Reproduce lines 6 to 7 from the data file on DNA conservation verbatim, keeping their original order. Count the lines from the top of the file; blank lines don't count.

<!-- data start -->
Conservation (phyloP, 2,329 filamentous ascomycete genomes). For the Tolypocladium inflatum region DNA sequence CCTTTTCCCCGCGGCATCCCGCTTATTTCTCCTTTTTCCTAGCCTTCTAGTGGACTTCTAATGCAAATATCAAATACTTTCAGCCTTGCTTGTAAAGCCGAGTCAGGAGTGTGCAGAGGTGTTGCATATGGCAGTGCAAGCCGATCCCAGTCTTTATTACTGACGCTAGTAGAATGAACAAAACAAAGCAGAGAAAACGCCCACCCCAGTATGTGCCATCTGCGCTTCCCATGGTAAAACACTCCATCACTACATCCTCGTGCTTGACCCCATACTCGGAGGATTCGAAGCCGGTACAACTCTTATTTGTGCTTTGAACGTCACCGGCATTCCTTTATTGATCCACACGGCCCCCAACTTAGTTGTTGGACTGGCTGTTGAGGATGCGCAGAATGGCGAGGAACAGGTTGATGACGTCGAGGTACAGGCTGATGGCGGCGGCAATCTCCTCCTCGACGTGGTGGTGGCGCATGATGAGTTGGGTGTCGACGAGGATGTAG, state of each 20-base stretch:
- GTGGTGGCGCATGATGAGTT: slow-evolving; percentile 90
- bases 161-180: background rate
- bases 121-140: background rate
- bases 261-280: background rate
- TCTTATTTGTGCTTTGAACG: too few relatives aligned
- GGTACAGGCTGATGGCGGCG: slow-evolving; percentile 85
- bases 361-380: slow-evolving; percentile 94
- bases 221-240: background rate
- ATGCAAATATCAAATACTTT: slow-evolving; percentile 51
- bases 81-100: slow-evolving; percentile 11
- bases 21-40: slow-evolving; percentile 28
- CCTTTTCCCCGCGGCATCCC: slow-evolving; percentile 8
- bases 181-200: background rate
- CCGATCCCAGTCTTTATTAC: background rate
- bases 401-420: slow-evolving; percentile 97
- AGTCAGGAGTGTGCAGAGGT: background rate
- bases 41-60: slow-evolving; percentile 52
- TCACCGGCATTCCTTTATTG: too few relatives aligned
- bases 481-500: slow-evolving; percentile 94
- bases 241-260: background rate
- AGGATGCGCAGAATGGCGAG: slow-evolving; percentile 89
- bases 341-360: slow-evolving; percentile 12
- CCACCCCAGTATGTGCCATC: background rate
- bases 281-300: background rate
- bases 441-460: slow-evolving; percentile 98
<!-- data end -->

- TCTTATTTGTGCTTTGAACG: too few relatives aligned
- GGTACAGGCTGATGGCGGCG: slow-evolving; percentile 85